Organizations in and around healthcare have had a shared mission in recent months: Namely, persuading consumers to return to their pre-pandemic healthcare habits, especially regular doctor visits and screenings.

The next iteration of EmblemHealth’s “We Mean Health” effort furthers that goal, tapping a host of New York City artists — including Jason Naylor, Sophia Yeshi, Perla Sanchez, KitKat Pecson and Craig & Karl — to convey the message. The campaign specifically encourages screenings for breast cancer, hypertension and diabetes.

EmblemHealth partnered with VMLY&R on the campaign. “I think we challenged them from the beginning that we didn’t want to be cookie-cutter,” said Beth Leonard, EmblemHealth’s chief corporate affairs officer. “That’s not who EmblemHealth is as a health plan. We think we’re unique in that we are not-for-profit, and the city of New York and its workers are the heartbeat of what we do.”

The campaign team sought to identify artists whose lives and work reflect the diversity of their home city. Leonard added that EmblemHealth was looking for people “who could really evoke, through their work, the campaign’s goals of education, empowerment and connections to people… There needed to be the human element, because healthcare is personal.”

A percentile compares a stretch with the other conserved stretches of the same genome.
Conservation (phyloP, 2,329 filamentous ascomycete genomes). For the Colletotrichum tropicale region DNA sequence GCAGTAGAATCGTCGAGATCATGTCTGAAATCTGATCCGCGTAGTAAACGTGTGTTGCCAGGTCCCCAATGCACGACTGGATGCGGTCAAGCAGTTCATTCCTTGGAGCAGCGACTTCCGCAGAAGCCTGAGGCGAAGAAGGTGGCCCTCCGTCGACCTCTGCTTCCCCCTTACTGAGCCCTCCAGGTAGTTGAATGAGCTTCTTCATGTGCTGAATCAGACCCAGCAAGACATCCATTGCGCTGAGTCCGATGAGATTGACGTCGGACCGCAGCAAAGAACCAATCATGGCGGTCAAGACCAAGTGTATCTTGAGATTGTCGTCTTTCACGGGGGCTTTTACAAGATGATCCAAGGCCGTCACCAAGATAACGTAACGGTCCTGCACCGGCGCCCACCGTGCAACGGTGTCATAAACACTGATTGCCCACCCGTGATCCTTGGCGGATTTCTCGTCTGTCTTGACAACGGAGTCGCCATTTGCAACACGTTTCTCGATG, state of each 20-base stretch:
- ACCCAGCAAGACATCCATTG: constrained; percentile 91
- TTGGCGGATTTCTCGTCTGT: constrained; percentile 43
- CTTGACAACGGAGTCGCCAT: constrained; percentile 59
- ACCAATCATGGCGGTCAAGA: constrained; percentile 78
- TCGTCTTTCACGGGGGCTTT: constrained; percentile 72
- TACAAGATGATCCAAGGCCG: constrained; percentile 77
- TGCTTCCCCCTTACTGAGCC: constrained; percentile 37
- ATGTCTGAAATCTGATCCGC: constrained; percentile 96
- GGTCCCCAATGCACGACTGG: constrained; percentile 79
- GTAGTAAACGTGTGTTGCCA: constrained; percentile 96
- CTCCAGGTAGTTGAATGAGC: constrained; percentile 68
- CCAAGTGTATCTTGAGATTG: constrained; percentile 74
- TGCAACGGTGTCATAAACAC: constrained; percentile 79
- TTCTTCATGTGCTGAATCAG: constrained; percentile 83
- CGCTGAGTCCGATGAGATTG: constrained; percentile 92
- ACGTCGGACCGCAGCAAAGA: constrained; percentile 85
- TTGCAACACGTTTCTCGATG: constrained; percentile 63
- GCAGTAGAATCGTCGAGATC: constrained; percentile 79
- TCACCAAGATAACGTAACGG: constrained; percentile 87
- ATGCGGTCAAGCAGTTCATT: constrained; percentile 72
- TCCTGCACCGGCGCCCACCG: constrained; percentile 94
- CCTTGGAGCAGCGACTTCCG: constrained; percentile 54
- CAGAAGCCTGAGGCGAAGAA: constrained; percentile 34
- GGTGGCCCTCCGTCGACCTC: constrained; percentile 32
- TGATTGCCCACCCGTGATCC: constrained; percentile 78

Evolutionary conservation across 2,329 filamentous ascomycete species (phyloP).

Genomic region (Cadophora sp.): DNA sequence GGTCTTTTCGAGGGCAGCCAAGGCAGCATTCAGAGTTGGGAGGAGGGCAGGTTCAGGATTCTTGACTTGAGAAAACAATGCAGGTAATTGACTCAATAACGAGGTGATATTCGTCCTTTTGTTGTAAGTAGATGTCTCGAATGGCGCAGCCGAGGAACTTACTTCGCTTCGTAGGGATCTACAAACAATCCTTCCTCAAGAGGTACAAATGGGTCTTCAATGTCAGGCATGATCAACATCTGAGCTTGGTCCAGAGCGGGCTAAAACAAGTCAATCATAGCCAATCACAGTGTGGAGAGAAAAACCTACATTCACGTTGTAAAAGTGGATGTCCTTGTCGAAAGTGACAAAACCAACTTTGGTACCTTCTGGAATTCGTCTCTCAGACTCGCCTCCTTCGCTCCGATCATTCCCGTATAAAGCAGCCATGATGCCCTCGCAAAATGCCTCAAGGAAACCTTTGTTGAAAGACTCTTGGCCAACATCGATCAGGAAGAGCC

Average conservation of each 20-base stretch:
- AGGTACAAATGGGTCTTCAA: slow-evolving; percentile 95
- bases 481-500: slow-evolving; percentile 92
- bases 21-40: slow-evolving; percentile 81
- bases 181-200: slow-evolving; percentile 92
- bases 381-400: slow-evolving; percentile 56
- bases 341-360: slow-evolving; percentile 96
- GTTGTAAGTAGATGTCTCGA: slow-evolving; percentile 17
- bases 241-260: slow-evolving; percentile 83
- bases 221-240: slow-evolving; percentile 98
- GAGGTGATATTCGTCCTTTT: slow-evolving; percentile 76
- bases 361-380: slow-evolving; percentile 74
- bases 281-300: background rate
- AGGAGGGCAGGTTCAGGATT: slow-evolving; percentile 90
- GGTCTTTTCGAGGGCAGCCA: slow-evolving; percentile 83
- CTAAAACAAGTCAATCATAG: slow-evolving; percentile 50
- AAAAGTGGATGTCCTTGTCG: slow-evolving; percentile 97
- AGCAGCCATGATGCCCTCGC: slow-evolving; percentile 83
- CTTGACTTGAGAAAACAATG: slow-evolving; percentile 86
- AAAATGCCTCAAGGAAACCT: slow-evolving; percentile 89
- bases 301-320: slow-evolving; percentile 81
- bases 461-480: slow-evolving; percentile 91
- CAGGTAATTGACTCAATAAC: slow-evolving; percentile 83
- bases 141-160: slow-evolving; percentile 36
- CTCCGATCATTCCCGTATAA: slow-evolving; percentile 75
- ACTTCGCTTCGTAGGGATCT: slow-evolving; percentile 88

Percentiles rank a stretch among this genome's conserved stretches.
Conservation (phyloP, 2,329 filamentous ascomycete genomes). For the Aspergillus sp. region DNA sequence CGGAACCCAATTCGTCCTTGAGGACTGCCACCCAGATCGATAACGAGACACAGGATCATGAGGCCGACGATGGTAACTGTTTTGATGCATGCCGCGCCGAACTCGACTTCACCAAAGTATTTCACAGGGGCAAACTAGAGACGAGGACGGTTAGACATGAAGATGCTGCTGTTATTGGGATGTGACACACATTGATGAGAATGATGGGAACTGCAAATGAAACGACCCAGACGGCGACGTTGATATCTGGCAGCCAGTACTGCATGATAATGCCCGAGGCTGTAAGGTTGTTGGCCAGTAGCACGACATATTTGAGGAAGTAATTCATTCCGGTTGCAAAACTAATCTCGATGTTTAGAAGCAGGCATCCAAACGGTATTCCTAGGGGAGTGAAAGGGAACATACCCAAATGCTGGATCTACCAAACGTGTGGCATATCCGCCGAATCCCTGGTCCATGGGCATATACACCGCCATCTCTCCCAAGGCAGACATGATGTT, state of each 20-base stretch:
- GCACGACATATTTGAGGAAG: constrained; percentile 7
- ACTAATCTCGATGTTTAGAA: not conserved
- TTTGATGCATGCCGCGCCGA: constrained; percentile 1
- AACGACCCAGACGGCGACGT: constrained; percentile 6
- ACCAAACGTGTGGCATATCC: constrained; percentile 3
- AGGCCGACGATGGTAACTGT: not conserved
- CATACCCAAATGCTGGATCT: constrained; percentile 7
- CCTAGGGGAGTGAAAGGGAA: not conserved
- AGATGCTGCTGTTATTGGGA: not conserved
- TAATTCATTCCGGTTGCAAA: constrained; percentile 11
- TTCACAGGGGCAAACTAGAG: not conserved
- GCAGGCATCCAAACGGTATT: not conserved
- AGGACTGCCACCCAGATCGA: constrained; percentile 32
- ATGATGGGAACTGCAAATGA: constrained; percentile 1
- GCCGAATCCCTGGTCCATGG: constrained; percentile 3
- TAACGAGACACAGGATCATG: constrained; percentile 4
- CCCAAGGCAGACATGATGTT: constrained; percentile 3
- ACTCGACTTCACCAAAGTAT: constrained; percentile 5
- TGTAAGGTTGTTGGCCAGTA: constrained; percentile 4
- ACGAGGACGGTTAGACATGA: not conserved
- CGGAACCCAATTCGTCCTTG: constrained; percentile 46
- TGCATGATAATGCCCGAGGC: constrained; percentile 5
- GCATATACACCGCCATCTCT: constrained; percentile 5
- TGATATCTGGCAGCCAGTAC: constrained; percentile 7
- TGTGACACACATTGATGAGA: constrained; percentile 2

The campaign’s outdoor ads, digital spots and audio component (via Pandora and Spotify) direct consumers to EmblemHealth pages focused on topics like heart health and diabetes. The non-paywalled pages include overviews of various conditions, FAQs, quizzes and links to additional resources.

“If we send them to a page and just say, ‘go find care,’ we’re not doing our job,” Leonard noted. “We need to overcome these barriers of getting care and answer questions like, ‘Will it hurt to get a mammogram?’ and ‘What do I need to do to prepare for one?’”

Leonard believes the campaign’s success will not be determined by clicks or by the visual appeal of its graphic elements.

“What is most important is that people go check their numbers or that they learn about how to live with diabetes – that they actually follow through with actions,” she said. “It’s always nice when someone says, ‘Oh, that’s pretty,’ but we want to be able to look within our own membership and then the community at large and see that we’ve actually impacted people to take action.”